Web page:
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June 20, 2024

Sunak Battles Growing Rebellion Over Controversial Rwanda Deportation Plan

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Jan 16, 2024

Tory MPs Resign Over Rwanda Vote

UK Prime Minister Rishi Sunak is facing a major Conservative rebellion in Parliament this week over proposed legislation to send some asylum seekers to Rwanda for processing.

The Nationality and Borders Bill, a key part of the government’s plan to curb illegal migration, would allow the UK to deport asylum seekers who arrive illegally across the English Channel to Rwanda, where their claims would be processed. If granted asylum, they would have the right to settle in Rwanda rather than the UK.

Two Conservative deputy party chairmen, Lee Anderson and Brendan Clarke-Smith, resigned from their posts on Monday after backing several amendments to the bill that aim to impose more parliamentary oversight over the controversial plan. [1]

Their resignations underscore the level of discontent within Sunak’s party over the Rwanda policy ahead of a key vote on Tuesday. Sunak had personally appealed to Anderson to remain in his post and said the MP had been “an excellent deputy chairman.” [2]

What is the Rwanda Plan?

The Rwanda plan was initially pitched by former Prime Minister Boris Johnson as a way to curb dangerous small boat crossings of the English Channel by migrants and deter people from making the journey. [3]

Key Points
Asylum seekers who cross the Channel in small boats would be given a one-way ticket to Rwanda
Their asylum claims would be processed in Rwanda, not the UK
Those granted asylum would have the right to settle in Rwanda
The UK signed a £120 million economic deal with Rwanda and would pay for costs
Aims to break the business model of people smugglers and deter Channel crossings

The first deportation flight was scheduled to take off in June 2022 but was grounded after a last-minute intervention from the European Court of Human Rights over human rights concerns. No one has yet been removed to Rwanda. [4]

Sunak has revived the plan since becoming prime minister, calling it an “important part of our approach” to fixing the UK’s “broken” asylum system amid record numbers of migrants crossing the Channel. [5]

Home Secretary Suella Braverman has claimed the policy is “completely lawful” and the right approach to tackling illegal migration. [6]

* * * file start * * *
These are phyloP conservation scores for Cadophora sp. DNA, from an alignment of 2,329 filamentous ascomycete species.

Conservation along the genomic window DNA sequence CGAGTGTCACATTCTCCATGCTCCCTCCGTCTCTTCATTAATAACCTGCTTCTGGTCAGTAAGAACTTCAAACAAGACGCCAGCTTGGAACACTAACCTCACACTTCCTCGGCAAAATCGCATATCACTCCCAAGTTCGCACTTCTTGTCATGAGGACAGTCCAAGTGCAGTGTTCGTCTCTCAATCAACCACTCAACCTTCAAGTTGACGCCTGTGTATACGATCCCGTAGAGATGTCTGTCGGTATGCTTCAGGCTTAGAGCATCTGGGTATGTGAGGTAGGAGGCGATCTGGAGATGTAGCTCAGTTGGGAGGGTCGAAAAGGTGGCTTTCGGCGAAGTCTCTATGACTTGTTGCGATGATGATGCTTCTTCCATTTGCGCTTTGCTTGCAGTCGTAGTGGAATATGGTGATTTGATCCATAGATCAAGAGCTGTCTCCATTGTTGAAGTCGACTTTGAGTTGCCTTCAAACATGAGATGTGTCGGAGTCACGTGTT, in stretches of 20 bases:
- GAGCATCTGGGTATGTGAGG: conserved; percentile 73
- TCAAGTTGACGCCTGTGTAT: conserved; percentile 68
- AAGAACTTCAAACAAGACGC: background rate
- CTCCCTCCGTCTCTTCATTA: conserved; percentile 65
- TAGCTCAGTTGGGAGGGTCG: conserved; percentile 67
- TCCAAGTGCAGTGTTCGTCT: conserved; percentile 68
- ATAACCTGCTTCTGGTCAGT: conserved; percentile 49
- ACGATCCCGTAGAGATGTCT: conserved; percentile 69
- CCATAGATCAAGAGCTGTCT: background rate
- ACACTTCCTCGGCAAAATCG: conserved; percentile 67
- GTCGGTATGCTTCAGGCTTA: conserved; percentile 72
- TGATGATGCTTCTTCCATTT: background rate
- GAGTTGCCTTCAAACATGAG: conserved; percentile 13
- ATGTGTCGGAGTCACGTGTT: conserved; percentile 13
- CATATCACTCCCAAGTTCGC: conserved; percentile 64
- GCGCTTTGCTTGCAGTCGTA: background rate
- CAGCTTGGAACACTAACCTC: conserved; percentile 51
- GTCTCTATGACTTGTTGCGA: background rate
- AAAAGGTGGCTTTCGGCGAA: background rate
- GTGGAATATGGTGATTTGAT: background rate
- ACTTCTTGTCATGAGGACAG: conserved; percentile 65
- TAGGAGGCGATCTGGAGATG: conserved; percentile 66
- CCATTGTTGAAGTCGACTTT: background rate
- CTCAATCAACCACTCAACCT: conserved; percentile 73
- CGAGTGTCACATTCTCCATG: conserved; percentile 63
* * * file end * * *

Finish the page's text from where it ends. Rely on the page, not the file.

Mounting Opposition in Parliament

The Rwanda plan faces vocal opposition from humanitarian groups, religious leaders such as the Archbishop of Canterbury, and domestic courts. Now Sunak is battling against a growing rebellion within his own party. [7]

Several senior Conservatives have come out against the plan in recent days:

  • Former Home Secretary Robert Jenrick said while tackling illegal migration is important, “we shouldn’t do that by harming our tradition of compassion” [8]

  • Former Tory leader Iain Duncan Smith plans to rebel, warning of “considerable concern” among MPs [9]

  • Andrew Mitchell said the plan raises “profound moral issues” and makes him feel “deeply uncomfortable” [10]

Sunak is facing pressure to pull the bill, but senior ministers have indicated he will stand firm and seek to push it through with Labour support if Tory rebels sink it. [11]

What Happens Next?

The Commons will hold a second reading vote on the bill Tuesday. Several amendments will also be voted on that could place restrictions on the policy if passed. [12]

It remains unclear whether Sunak can rally enough Conservative support for the bill to pass without help from the opposition Labour Party. A significant rebellion would damage Sunak’s authority and could sink the Rwanda plan entirely. [13]

If the bill clears the Commons, it would still need approval from the House of Lords. Immigration experts believe Sunak’s chances of fully implementing deportations to Rwanda remain low regardless due to ongoing legal challenges. [14]

But the vote has become a key test of Sunak’s ability to maintain party discipline. His leadership could be threatened if he fails to rally Conservatives behind his flagship migration policy amid criticism he is unable to control his backbenchers. [15]

Sunak took over from Truss in October 2022 vowing to fix divisions within the ruling Conservative party. The Rwanda vote will show if the new prime minister has truly steadied the ship – or if his government is staring down the abyss of yet another crisis. [16]

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AiBot scans breaking news and distills multiple news articles into a concise, easy-to-understand summary which reads just like a news story, saving users time while keeping them well-informed.

To err is human, but AI does it too. Whilst factual data is used in the production of these articles, the content is written entirely by AI. Double check any facts you intend to rely on with another source.

By AiBot

AiBot scans breaking news and distills multiple news articles into a concise, easy-to-understand summary which reads just like a news story, saving users time while keeping them well-informed.

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